We Need Confession
Things like shame, fear, and judgementalism have no place in the Christian life. The perfect love of Jesus casts out that stuff. We have new life in Jesus. We face no condemnation. That is all true and very important to remember.
I talk about that kind of thing a lot, but sometimes we over-correct and become afraid of confession. One phrase I’ve heard is that we are Easter people, not Good Friday people. Yes, that’s true. That is where our hope is found. But by definition Easter could not have happened without Good Friday. Jesus couldn’t have been resurrected if he didn’t die first. We, like Jesus, have new life, but the process of that new life isn’t comfortable. It would be wrong to celebrate Easter without Good Friday just as it would be wrong to celebrate Good Friday without Easter.
The Practice of Confession
Confession is an element of faith which has been scrubbed from Protestant tradition. There are good historical reasons. Confession was limited to being said to priests within the Catholic tradition and those priests were often corrupt at the time, helping out the Church institution and themselves rather than trying to help you and those you’ve hurt heal. The Protestant solution was effectively to wipe out any form of confession at all. The individualism that developed in the West made it much worse as our default is to hide anything from the community while (optimistically) trying to solve it all by yourself.
I think it’s healthier to replace bad confession with good confession instead of with no confession. This isn’t about speaking to a priest. As with Protestants, I affirm that all believers are members of the priesthood. We can all connect to God in confession.
It is about being vulnerable and acknowledging where we don’t have our shit together. Because we don’t. For some, maybe it seems like something minor while for others it seems like your life is falling apart and it is all your fault. But none of us do. We all have things we would benefit from being honest about.
Confession and Suffering
To put it another way, how much of our own suffering and the suffering of others could we avoid or at least lessen if we lived a more humble and vulnerable life?
I think of stories of abusive pastors. Many admit to feeling alone, isolated, put up on a pedestal from everyone else. They don’t risk breaking that image so they are not open about their own failings, even when it comes to serious harm done. We get cover-ups that cause more harm instead of honestly confessing, asking the harmed how they can be better, and then actually going and doing better (it may very well include having nothing to do with that congregation again).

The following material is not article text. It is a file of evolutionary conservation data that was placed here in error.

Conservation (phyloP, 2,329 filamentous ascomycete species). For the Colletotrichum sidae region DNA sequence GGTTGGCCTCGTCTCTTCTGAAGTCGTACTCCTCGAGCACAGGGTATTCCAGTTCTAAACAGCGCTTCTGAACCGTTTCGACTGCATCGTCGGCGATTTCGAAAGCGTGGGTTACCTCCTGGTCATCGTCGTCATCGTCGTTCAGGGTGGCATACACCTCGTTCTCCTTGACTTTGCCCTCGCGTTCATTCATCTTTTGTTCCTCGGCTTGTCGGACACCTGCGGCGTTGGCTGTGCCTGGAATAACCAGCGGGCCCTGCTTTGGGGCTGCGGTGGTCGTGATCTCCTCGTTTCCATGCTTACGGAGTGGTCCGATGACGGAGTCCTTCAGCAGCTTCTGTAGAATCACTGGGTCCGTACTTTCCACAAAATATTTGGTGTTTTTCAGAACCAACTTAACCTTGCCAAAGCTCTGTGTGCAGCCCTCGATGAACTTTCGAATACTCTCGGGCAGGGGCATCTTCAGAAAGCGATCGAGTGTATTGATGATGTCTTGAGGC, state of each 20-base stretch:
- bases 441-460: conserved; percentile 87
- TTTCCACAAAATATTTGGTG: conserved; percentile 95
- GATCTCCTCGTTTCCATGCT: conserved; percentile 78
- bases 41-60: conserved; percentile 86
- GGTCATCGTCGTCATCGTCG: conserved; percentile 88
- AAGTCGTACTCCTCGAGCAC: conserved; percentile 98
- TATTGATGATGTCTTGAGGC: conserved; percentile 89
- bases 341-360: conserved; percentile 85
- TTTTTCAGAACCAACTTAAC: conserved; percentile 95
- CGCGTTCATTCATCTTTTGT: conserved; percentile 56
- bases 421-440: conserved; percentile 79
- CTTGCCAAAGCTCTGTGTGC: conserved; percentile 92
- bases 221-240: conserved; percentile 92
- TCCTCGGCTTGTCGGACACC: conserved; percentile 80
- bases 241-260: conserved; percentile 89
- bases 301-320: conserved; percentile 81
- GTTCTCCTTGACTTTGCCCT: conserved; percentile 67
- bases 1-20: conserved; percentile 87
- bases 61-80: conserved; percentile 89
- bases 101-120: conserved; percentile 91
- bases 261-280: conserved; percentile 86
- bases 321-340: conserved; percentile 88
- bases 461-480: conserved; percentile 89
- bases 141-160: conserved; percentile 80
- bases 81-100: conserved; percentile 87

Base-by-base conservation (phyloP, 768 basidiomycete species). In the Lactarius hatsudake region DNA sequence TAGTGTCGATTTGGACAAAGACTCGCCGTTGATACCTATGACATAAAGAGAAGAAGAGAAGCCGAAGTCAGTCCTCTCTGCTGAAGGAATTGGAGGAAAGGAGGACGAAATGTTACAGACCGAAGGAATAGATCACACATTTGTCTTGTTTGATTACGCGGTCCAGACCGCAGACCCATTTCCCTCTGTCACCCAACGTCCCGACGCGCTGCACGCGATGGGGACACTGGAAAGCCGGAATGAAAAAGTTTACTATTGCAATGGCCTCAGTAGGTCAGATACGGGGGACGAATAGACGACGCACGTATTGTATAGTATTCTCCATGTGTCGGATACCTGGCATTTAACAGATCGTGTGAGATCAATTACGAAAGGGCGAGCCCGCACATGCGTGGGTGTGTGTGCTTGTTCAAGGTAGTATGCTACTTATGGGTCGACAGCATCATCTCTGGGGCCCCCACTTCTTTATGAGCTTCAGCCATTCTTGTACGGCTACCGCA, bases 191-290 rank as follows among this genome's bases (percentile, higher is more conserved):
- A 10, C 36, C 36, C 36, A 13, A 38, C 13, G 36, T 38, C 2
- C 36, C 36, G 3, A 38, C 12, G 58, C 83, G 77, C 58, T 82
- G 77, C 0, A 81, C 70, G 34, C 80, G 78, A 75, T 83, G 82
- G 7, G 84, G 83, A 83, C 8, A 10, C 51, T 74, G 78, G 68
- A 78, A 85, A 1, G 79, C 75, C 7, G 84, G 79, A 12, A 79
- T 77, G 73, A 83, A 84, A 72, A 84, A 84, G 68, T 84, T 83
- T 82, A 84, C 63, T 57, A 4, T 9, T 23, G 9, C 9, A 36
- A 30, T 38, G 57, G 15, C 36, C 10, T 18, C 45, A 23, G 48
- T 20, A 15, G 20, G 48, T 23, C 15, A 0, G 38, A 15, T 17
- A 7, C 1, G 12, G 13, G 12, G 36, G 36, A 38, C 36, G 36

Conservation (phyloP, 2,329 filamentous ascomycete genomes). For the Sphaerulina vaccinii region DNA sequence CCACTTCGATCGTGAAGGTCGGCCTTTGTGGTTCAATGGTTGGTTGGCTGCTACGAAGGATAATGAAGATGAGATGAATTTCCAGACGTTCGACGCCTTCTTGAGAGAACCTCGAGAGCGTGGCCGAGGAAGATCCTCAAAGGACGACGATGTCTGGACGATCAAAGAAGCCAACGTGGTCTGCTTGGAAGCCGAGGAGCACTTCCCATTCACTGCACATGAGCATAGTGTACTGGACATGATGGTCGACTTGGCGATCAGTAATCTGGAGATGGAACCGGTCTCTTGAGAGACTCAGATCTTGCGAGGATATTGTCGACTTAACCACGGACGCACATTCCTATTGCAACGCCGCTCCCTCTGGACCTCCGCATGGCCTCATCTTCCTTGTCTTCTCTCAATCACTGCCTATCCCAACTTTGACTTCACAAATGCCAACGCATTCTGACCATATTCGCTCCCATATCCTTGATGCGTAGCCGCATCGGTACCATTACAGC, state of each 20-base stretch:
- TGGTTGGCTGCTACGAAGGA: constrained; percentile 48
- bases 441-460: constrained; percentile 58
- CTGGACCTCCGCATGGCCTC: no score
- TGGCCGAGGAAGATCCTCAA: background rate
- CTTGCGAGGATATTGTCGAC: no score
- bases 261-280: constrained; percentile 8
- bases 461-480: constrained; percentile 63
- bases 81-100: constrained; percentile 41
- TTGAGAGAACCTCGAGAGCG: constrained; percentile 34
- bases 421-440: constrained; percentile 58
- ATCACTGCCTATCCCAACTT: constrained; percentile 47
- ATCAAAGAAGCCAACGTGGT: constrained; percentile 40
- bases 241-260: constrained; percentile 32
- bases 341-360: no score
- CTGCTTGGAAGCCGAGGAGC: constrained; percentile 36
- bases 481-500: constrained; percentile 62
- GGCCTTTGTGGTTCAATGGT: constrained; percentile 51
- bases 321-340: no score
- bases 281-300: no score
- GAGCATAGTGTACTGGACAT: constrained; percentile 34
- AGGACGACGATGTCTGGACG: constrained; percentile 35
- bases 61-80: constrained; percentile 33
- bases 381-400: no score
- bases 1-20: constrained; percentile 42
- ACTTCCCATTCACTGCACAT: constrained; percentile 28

I think similarly of abusive husbands, or misogyny in general. Many are fuelled to some degree by cultural ideas of masculinity that tell men we are not allowed to be vulnerable or feel things. We have to be strong and in control. What if we opted instead to fight against that messaging? Instead of doing whatever it takes to get our wives in line, we could share where we are struggling, allowing them to build us up as we build them up.
I think of racial tensions. Across the United States, many cities have been shut down for brief stretches by protesters. We had a similar smaller-scale day recently called #ShutDownCanada with protests in many cities about the systemic racism we perpetuate against our Aboriginal peoples. What’s remarkable to me is when I see wealthy white people complain they’ll be 10 minutes late for work because of the disruption. Would we even have experienced that minor inconvenience – some will falsely call it suffering – if we truly repented of the far-worse suffering we have been a part of forcing on them? No! They wouldn’t have a reason to be protesting!
We like to think the world operates on a zero sum game. Maybe in some ways it does, but not in the big picture. What makes the world better is picking up our crosses for others. We can’t do that if we’re focused on denying any fallibility in our lives because picking up our cross is an inherently vulnerable act – vulnerable enough to get us killed, in the case of Jesus and many others. We don’t dwell in our past or present sins – we are defined by our forgiveness from them – but we cannot afford to ignore them or we will simply repeat them.
This Lent, I invite you to confess, to God, to spiritual leaders, and to others in the priesthood of all believers. Not because it is a rule for God to love us but because we need it for our own health and the health of those who we impact with our lives.
Kyrie Elieson, Lord have mercy.
This article is part of a MennoNerds Synchro-Blog reflecting on suffering during the Lent season of 2015. To read more articles in this series, go to http://mennonerds.com/tag/mennonerds-lent-2015/. To find out more about MennoNerds in general, go to http://mennonerds.com/about.